So over the road to the cafe to see if they had a pile of out of date newspapers which could be used and low and behold the owner had an even better idea – cardboard. Much thicker and therefore offering extra resistance and longevity. He had a pile out the back ready to cart to the tip, so taking it was doing him a favour. This was an even better day.

Fast forward to now, April 2014 and our Baby Girl has just celebrated her second birthday. The garden is beginning to look untidy and the weeds are reappearing, so it is time to set to work once again and lay the second cardboard weed mat. Since the initial working bee two years ago, we have only had to add one top-up of mulch to the garden. This process has taken a previously ‘hard work’ section of our garden and turned it into a presentable, low maintenance area.

You have got to be happy with that!


  • Enough cardboard/newspaper to completely cover your chosen area.


You can either approach a local business or set aside your own household boxes instead of putting them into your weekly recycle bin. Remember to remove all tape and labels before you begin.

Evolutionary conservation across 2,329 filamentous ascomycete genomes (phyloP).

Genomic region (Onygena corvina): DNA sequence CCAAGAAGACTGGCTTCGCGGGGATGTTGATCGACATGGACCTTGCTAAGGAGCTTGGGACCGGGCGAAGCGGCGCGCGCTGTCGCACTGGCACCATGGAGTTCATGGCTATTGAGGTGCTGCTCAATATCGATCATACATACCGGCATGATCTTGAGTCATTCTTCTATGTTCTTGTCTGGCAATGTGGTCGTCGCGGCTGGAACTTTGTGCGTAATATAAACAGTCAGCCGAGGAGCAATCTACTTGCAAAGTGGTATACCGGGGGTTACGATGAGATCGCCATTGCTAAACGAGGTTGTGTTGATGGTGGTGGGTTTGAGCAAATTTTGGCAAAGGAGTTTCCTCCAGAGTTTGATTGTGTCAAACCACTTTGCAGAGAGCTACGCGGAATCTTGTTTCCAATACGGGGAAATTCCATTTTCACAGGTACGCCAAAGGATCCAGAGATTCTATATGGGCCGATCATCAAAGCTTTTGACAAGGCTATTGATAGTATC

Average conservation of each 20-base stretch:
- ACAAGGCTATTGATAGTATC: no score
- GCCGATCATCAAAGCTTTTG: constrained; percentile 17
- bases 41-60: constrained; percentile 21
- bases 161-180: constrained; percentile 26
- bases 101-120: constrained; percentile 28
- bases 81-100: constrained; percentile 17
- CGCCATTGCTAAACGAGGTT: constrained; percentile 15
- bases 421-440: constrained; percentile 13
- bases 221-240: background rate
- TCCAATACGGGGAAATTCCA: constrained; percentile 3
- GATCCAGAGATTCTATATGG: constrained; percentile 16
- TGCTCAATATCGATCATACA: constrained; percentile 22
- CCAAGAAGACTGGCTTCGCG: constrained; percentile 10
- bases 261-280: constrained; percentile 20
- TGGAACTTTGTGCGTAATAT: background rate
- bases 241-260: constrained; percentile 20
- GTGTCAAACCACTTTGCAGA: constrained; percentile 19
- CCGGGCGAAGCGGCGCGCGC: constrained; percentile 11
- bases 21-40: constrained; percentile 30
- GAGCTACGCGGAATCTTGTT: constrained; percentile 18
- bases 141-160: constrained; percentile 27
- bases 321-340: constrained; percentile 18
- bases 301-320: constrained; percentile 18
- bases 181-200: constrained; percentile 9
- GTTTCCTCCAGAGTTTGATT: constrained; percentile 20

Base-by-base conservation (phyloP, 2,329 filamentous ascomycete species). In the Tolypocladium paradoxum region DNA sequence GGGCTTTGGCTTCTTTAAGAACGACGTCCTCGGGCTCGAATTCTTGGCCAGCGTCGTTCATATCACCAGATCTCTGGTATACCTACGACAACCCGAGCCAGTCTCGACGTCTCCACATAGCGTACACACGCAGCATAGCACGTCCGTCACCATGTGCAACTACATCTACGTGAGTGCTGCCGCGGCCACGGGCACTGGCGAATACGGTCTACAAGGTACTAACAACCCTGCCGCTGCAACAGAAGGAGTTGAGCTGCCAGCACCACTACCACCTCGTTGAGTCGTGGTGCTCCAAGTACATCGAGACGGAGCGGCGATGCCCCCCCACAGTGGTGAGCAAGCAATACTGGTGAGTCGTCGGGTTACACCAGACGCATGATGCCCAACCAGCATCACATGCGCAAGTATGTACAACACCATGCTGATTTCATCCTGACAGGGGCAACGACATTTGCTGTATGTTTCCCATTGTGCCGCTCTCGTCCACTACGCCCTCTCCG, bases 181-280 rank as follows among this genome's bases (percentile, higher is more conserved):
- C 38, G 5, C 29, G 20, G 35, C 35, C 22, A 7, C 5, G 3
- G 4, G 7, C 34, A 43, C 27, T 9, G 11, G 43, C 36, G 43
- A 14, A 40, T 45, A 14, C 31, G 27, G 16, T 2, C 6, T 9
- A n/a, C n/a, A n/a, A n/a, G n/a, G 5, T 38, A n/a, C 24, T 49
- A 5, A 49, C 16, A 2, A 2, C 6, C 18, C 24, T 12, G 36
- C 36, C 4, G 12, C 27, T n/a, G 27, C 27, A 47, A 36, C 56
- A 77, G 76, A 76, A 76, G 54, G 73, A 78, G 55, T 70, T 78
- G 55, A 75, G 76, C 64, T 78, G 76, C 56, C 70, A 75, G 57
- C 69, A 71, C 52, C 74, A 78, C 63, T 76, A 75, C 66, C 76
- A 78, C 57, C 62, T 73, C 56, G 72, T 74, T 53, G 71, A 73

• Mulch


We use Organic sugar cane mulch¬†(there are so many options). The coverage on the bag says ‘9m2 if you lay it 50mm thick’ – use the calculations¬†as a¬†rough guide.

You might be surprised to learn that it is both the cardboard and the mulch which adds useful organic matter to the soil when it decomposes. After all you are returning them full circle – from the ground, back into the soil.

The ideal time to schedule in this job is after you have had good rain fall so there is moisture present in the soil to retain in the first place.

Check the Bureau of Meteorology (BOM).
The mulch and cardboard need to be damp to begin the decomposing process and settle down the dusty mulch. Sneaky short cutGood time management is to assign this project for a day decent rainfall is predicted. Working just before decent rainfall will save you both your time standing with a hose and conserve tap/tank water.



  • Clear the area of any large weeds
  • Rake over the ground to roughly smooth the surface



  • Lay the cardboard/newspaper over the designated area.

If you are using newspaper, build up a few layers to ensure efficiency of weed prevention and longevity of coverage.

Established plants need to have enough clear room around the stem to allow water to easily reach the soil and ultimately the roots of the plant. A combination of tearing out holes in the cardboard to place over smaller shrubs (like putting on a jacket) and positioning the cardboard around the plants (like a jigsaw puzzle) works best.